The Jesuits have a strong connection to New Orleans, even though they were expelled from the Louisiana Territory for almost 75 years. On his second expedition to the Mississippi Rivwe, Pierre Le Moyne d'Iberville brought a Jesuit Priest, Father Paul Du Ru in 1700. Du Ru was the first of many Jesuits who came to the area to establish missions to the Native Americans. Jesuit priest Francois Xavier de Charlevoix, commissioned by the French government to explore and find “the Sea of the West,” visited New Orleans in 1721 and provided some of the first historical accounts of the city.
As the Jesuit mission work grew, Father Nicholas Ignace de Beaubois purchased land along the Mississippi River in what is now the city’s business district – from the Mississippi River to Broad Street and from Common to Felicity streets. The land was turned into a profitable plantation.
But politics would interfere with the Jesuits’ good works. In 1763, opponents of the order demanded an examination of the group’s finances and the Jesuits were charged with neglecting their missions because of their plantation and for usurping the royal authority. The plantation was sold, and the Jesuits were ordered back to France.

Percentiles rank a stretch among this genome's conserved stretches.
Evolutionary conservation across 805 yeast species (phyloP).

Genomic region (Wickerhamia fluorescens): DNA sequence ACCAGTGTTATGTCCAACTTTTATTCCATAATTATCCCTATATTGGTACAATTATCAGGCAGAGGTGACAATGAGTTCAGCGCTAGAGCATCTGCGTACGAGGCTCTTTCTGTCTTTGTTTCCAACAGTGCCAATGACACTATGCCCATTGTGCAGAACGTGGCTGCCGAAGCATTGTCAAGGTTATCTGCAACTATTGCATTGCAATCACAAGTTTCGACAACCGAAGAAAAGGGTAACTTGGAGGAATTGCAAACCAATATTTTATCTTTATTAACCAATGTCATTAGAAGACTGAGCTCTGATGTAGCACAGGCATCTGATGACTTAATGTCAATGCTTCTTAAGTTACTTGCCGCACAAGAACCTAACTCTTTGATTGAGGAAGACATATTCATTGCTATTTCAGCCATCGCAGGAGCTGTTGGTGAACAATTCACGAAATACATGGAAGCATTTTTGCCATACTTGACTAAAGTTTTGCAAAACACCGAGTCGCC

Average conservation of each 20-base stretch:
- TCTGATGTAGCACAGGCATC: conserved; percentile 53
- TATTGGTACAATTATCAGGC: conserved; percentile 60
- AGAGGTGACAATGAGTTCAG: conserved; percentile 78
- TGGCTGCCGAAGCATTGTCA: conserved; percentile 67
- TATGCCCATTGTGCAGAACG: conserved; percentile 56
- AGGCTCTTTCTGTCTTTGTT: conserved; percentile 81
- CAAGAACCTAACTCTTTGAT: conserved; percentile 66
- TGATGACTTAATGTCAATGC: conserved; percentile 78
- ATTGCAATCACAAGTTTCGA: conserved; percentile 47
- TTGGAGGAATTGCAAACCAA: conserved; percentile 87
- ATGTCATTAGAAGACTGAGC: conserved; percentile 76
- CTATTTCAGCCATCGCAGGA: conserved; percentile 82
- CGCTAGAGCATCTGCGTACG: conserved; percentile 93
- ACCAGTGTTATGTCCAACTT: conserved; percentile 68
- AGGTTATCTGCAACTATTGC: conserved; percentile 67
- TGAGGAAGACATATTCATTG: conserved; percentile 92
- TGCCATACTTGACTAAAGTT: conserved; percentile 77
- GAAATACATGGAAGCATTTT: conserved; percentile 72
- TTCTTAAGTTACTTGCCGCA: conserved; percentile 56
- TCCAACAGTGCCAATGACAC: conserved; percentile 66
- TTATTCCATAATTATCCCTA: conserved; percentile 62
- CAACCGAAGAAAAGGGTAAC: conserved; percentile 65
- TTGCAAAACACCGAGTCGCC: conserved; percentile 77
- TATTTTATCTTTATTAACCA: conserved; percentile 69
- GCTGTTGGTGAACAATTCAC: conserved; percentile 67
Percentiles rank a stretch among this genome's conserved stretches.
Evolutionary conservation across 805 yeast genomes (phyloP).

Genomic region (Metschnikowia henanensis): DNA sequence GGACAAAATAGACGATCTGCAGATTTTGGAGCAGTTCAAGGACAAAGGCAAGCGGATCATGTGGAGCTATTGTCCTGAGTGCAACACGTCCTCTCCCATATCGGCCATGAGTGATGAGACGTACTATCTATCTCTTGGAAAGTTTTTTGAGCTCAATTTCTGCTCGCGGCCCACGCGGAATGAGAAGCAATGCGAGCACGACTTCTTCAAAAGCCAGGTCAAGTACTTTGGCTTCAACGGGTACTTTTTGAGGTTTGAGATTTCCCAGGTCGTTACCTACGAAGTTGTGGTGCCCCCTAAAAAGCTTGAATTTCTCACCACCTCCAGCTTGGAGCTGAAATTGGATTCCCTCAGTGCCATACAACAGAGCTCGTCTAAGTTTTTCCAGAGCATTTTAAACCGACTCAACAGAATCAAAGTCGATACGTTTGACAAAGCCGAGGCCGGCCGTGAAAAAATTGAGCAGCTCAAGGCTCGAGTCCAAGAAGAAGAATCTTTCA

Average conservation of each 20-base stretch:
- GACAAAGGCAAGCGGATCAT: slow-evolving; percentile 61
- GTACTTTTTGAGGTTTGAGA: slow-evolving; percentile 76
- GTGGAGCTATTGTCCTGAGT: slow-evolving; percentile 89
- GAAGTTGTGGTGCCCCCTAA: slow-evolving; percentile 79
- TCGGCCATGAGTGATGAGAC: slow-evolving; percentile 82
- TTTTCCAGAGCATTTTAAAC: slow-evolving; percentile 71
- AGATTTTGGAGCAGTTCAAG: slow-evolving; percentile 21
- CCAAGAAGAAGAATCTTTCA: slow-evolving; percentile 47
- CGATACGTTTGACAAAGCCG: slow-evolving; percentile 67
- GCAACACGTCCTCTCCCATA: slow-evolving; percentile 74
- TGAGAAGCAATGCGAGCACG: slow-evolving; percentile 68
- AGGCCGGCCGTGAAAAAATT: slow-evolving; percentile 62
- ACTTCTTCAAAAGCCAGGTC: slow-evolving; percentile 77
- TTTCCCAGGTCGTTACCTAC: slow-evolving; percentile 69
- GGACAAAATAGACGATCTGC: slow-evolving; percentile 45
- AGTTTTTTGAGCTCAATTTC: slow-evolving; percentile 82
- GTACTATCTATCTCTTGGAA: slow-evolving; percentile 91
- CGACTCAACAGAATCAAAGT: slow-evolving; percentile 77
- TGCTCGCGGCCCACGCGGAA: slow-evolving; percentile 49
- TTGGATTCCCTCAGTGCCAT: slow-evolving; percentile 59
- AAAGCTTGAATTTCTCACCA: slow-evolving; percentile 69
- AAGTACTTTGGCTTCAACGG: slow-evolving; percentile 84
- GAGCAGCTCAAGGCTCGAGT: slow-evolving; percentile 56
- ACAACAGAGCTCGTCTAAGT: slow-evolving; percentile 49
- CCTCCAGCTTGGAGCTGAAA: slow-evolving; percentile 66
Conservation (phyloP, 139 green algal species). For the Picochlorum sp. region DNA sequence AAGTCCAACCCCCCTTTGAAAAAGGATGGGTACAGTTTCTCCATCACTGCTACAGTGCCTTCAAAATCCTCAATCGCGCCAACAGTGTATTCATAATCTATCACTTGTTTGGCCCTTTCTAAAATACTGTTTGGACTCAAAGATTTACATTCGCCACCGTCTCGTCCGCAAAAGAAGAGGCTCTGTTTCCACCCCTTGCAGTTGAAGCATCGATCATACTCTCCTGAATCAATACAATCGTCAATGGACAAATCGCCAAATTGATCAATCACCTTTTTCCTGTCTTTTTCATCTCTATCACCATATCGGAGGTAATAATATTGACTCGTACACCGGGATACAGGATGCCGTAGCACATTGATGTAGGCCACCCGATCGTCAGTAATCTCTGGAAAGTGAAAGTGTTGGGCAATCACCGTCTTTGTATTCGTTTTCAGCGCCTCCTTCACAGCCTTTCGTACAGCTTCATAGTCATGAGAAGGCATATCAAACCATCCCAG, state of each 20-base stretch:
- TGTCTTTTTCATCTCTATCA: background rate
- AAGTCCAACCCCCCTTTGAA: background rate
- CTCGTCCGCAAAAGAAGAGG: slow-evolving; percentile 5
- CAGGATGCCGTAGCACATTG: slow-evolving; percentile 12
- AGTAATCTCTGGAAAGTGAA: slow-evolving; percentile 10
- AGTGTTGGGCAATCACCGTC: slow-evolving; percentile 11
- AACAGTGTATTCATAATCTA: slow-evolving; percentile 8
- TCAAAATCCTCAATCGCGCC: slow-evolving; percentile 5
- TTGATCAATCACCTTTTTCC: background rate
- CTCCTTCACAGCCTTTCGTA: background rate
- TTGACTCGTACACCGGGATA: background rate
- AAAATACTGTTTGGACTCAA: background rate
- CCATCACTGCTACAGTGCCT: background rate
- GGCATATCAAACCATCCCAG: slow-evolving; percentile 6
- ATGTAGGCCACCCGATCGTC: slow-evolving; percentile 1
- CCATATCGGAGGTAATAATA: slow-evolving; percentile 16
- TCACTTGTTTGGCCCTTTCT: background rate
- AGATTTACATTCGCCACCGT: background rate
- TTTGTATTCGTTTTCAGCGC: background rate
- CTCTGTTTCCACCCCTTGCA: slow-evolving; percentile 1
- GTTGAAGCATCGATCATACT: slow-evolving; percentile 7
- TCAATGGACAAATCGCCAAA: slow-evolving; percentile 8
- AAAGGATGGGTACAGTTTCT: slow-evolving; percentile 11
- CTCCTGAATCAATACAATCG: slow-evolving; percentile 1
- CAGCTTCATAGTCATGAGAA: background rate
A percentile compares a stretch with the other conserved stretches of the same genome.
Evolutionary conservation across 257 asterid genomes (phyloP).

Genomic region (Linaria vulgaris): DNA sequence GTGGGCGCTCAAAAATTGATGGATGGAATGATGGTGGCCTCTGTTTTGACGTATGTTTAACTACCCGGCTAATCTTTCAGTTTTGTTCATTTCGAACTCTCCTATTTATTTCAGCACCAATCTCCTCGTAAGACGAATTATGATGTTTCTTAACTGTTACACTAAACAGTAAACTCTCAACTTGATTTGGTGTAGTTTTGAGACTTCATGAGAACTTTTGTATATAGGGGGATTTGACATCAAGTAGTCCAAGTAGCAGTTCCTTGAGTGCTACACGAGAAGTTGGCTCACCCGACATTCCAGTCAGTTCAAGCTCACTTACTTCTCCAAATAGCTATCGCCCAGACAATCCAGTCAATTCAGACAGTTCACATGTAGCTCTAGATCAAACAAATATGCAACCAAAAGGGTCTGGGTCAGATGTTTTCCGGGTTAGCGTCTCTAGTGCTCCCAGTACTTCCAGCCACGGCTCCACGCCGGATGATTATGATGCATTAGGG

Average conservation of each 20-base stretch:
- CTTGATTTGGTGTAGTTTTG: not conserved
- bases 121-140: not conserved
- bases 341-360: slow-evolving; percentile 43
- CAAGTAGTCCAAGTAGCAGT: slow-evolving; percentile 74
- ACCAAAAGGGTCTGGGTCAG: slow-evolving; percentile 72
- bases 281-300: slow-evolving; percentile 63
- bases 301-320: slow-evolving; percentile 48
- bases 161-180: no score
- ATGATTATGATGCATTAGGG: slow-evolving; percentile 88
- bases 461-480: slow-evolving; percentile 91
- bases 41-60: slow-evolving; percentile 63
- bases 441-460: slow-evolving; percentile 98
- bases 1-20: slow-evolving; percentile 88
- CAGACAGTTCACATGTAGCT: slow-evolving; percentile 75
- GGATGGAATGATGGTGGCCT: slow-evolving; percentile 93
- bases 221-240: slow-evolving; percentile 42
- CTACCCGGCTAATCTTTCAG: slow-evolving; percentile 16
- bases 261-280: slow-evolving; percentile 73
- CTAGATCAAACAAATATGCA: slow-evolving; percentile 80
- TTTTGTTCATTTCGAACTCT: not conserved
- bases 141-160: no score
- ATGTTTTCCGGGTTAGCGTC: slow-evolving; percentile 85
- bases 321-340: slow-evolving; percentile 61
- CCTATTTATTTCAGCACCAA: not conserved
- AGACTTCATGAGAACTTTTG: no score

The Jesuits were allowed to return in 1837. Within 10 years, the order had established a college, which would become Loyola University, and a high school at the corner of Baronne and Common streets. The high school stayed at the site until 1926, when the school was moved to Carrollton Avenue between Banks and Palmyra streets. Today, the all-boys school has about 1,400 students.